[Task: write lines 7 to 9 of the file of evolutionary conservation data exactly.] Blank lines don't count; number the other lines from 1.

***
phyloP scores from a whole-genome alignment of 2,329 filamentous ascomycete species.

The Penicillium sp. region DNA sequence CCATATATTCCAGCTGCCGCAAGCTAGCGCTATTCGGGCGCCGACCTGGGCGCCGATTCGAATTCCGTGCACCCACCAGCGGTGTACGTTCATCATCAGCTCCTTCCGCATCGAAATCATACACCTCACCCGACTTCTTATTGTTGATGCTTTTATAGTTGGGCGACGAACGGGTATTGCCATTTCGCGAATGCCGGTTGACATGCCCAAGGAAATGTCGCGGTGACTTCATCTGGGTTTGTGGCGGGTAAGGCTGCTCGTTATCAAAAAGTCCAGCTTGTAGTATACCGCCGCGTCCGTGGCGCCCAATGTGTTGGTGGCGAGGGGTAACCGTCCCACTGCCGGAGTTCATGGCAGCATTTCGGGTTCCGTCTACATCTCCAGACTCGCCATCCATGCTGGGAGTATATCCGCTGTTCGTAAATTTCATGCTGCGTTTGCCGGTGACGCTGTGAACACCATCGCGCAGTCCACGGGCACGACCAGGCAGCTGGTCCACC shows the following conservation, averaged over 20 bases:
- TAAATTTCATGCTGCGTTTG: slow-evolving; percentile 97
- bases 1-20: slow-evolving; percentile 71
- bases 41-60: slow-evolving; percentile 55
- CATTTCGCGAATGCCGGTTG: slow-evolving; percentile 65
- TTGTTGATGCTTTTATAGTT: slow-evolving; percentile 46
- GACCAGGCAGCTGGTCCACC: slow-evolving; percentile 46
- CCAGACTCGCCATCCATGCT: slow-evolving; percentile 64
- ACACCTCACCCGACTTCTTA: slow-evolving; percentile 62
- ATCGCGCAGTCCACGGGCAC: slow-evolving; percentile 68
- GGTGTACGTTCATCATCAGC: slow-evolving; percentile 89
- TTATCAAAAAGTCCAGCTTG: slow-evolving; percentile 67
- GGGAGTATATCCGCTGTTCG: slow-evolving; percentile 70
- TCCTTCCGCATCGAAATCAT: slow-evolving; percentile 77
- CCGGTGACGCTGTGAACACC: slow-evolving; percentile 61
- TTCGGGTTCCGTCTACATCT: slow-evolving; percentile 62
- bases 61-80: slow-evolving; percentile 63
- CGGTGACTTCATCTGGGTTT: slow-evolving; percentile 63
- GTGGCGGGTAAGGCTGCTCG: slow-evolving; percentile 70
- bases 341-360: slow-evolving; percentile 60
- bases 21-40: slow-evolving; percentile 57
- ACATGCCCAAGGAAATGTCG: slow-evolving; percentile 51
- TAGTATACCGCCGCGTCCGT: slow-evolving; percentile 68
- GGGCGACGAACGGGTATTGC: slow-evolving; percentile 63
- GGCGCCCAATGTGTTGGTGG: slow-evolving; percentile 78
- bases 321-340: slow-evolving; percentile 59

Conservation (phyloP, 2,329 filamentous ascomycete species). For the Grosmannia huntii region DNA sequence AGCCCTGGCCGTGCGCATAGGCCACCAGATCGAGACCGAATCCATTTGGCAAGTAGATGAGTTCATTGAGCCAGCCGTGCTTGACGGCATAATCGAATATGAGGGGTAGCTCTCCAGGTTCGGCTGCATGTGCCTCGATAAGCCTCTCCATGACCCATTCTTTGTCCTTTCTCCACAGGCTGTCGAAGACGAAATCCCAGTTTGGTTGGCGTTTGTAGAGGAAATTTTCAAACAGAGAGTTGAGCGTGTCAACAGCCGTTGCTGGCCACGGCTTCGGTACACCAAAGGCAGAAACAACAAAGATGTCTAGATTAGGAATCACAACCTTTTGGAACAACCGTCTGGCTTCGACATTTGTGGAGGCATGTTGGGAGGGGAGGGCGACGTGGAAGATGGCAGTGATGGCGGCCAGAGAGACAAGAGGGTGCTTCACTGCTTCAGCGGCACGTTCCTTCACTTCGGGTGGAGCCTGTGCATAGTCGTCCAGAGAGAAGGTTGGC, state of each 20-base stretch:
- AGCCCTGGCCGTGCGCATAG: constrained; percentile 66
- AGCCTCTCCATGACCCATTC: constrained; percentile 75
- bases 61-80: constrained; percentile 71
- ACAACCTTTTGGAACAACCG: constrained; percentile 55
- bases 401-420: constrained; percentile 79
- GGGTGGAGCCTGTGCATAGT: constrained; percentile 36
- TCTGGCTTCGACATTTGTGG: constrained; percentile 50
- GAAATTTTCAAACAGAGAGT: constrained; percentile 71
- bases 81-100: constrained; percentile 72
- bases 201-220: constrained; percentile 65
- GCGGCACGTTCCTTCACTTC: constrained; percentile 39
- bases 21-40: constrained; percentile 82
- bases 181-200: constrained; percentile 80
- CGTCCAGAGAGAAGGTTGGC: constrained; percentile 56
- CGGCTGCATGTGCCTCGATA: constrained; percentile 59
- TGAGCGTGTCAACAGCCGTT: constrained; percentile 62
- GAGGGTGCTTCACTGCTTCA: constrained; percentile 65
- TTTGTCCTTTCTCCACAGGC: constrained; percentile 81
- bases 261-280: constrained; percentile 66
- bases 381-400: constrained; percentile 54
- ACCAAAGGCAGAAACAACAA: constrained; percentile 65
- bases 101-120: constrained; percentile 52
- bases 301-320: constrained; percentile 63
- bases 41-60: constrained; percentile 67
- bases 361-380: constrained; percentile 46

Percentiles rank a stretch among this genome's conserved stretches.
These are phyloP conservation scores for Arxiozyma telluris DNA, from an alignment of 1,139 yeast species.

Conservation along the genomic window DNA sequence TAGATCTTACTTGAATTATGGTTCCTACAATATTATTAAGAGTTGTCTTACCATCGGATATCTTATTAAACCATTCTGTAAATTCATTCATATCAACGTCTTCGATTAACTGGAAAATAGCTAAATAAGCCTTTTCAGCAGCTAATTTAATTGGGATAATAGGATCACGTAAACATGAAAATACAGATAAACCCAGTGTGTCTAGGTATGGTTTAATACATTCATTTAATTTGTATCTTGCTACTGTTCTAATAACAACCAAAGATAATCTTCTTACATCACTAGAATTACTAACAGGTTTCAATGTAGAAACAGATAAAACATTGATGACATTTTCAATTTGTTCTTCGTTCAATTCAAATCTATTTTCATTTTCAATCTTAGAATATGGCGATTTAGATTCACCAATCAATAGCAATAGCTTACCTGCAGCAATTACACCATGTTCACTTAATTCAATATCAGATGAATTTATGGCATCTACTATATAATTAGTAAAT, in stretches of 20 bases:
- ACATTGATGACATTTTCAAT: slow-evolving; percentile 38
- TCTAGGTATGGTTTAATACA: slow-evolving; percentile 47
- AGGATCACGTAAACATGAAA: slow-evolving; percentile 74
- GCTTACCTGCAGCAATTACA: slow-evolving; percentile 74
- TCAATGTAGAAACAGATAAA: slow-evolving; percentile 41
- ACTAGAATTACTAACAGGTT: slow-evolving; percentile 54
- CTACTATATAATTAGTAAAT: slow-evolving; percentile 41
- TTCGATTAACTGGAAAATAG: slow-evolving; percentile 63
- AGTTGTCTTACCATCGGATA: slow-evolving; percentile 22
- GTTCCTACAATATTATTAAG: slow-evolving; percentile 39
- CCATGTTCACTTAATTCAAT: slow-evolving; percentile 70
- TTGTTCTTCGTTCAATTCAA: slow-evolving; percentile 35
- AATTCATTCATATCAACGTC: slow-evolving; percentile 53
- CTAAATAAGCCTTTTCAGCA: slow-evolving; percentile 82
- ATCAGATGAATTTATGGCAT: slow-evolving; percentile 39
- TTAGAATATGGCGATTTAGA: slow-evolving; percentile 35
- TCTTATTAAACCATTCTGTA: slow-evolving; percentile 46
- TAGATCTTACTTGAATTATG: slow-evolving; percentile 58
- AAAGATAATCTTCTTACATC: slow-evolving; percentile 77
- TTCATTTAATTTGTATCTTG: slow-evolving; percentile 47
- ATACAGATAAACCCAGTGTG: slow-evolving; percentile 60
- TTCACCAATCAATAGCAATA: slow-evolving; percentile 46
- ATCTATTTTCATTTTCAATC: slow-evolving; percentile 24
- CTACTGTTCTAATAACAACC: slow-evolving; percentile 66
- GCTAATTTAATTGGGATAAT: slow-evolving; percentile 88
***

- TTGTTGATGCTTTTATAGTT: slow-evolving; percentile 46
- GACCAGGCAGCTGGTCCACC: slow-evolving; percentile 46
- CCAGACTCGCCATCCATGCT: slow-evolving; percentile 64